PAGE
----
U.S. judicial authorities have sought cooperation from Japanese law enforcement in an investigation into alleged fraud at failed bitcoin exchange operator Mt. Gox, sources revealed Saturday.
The approach came last spring from federal prosecutors in New York who opened a probe into allegations about illegal bitcoin withdrawals from the Tokyo-based exchange soon after its collapse in February, Japanese investigative sources said.
At that time, Tokyo’s Metropolitan Police Department was gathering information about the case, in which at least 27,000 bitcoins believed to be worth some ¥1.6 billion in total were illegally withdrawn in a scheme that utilized a software bug in Mt. Gox’s system.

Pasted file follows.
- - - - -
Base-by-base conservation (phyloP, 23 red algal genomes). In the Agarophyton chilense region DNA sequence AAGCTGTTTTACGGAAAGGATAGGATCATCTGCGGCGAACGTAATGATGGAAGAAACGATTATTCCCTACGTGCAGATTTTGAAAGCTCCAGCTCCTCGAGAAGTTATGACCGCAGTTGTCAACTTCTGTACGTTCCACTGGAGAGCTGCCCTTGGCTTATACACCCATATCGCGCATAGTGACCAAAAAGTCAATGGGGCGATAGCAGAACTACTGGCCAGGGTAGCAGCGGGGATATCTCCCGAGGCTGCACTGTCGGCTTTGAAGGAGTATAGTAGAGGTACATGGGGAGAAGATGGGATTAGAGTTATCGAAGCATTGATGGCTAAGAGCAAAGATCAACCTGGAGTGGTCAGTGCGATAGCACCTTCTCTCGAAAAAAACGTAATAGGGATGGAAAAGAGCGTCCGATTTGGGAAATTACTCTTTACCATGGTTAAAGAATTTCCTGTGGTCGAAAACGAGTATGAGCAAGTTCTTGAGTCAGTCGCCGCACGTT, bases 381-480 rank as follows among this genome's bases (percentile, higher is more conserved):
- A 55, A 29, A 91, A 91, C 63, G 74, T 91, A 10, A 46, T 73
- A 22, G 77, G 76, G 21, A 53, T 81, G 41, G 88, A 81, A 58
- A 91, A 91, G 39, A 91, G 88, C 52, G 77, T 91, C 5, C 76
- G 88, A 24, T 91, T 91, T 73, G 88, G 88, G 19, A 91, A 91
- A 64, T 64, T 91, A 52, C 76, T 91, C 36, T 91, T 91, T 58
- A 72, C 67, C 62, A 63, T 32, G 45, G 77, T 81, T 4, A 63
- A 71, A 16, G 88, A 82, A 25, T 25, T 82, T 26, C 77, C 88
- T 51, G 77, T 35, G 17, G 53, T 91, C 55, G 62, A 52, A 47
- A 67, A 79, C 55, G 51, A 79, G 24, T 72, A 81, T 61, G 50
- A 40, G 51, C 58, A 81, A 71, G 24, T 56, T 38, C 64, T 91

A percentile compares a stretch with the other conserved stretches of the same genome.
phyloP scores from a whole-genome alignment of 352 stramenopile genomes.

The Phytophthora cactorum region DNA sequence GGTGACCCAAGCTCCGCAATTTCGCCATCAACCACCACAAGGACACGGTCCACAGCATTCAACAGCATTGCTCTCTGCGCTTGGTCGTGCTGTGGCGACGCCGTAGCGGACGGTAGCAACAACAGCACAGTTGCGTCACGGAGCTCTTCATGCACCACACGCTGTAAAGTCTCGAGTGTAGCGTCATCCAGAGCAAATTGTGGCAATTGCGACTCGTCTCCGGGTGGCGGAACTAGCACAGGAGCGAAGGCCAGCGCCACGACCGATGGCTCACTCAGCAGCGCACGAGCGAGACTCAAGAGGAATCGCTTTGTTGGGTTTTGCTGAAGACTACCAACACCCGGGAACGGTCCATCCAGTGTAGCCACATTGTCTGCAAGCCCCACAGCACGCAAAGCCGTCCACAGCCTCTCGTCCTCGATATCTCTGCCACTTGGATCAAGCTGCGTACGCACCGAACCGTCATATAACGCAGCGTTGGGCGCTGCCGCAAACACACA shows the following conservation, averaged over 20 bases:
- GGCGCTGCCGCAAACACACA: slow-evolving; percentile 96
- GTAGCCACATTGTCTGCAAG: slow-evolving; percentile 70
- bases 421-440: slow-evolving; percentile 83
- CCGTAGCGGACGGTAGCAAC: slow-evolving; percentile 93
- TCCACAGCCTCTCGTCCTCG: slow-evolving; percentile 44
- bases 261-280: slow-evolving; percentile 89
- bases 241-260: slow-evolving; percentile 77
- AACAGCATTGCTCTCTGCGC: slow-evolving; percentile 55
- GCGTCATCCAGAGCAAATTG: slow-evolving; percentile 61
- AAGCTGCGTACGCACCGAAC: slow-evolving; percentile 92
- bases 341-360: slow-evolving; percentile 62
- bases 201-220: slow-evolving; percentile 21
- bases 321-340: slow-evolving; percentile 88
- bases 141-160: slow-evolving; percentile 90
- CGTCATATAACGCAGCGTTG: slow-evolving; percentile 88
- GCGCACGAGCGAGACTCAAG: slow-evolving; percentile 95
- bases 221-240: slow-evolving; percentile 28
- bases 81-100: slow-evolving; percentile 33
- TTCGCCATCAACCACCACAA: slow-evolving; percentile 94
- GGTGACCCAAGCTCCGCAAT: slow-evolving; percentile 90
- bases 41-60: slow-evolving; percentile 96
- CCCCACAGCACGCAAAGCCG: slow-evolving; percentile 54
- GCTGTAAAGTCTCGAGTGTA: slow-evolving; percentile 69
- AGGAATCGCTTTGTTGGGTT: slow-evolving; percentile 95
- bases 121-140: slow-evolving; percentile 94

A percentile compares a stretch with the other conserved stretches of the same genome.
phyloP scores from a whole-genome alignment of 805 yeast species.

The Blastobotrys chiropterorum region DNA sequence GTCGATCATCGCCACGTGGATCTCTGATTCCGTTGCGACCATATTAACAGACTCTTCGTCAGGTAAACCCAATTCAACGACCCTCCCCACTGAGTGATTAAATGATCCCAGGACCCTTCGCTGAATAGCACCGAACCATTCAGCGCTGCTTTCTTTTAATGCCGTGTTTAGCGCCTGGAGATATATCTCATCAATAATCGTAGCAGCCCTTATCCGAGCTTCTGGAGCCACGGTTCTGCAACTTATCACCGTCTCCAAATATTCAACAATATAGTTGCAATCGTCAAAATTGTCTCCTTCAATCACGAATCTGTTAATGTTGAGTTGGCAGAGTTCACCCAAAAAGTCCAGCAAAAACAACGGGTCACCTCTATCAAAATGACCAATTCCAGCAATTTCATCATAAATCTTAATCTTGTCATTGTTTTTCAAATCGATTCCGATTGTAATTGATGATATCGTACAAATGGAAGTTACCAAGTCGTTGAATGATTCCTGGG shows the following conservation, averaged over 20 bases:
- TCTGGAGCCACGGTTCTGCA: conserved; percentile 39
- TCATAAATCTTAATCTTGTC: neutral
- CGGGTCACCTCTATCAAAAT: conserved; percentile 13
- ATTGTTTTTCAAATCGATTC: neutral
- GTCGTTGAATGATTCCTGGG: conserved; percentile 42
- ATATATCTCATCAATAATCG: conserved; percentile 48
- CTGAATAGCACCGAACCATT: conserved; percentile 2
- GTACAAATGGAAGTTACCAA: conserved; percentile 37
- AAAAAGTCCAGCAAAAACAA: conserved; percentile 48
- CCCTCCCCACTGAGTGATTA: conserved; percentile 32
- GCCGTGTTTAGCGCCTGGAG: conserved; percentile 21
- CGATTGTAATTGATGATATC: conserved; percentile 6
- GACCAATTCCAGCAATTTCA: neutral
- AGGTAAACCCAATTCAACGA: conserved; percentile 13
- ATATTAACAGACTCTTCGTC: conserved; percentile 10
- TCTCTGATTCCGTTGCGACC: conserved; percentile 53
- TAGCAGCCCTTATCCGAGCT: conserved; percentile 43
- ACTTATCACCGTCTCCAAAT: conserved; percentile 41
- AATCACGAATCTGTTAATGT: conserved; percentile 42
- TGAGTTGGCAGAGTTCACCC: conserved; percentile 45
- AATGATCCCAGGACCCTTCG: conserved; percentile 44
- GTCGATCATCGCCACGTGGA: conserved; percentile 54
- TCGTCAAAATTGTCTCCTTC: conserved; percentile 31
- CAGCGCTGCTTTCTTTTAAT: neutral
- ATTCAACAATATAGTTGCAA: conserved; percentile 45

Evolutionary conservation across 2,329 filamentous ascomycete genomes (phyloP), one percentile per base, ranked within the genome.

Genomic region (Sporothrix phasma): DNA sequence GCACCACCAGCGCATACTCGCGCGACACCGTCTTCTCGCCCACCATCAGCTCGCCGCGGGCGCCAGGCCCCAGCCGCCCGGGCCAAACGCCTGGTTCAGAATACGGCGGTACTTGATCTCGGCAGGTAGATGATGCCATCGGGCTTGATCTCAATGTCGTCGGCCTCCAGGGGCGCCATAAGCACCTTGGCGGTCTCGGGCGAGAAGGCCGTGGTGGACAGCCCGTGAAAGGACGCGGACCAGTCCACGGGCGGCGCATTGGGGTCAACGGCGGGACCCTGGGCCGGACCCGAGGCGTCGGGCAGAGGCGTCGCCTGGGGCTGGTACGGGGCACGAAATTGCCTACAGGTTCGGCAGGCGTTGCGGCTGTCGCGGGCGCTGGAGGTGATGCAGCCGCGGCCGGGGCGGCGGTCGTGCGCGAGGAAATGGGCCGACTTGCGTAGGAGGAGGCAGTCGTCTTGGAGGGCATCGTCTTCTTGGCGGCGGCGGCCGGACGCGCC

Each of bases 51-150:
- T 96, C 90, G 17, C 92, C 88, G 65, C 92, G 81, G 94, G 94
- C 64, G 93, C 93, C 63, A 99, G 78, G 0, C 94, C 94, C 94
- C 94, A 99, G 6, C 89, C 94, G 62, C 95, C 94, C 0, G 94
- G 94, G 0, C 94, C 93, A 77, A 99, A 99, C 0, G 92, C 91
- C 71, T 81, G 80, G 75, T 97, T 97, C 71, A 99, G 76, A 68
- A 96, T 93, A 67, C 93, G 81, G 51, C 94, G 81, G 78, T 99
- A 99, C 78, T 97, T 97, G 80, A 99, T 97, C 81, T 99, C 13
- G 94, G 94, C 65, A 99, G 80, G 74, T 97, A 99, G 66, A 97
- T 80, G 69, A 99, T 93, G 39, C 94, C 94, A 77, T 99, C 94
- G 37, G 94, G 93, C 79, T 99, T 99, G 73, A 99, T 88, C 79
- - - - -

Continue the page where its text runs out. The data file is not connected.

The MPD launched a full-fledged investigation into the case in late July.
Japanese authorities are expected to provide information to U.S. authorities based on the bilateral treaty on mutual legal assistance in crime matters, the sources said.
The American side is likely to seek such information as computer logs voluntarily submitted by Mt. Gox to the MPD, statements made by Mt. Gox CEO Mark Karpeles in voluntary questioning with the police, and the whereabouts of certain parties, the sources said.
As Internet Protocol addresses in the United States were used to illegally access the Mt. Gox system, the Japanese side is expected to seek bilateral cooperation to help identify where this access originated.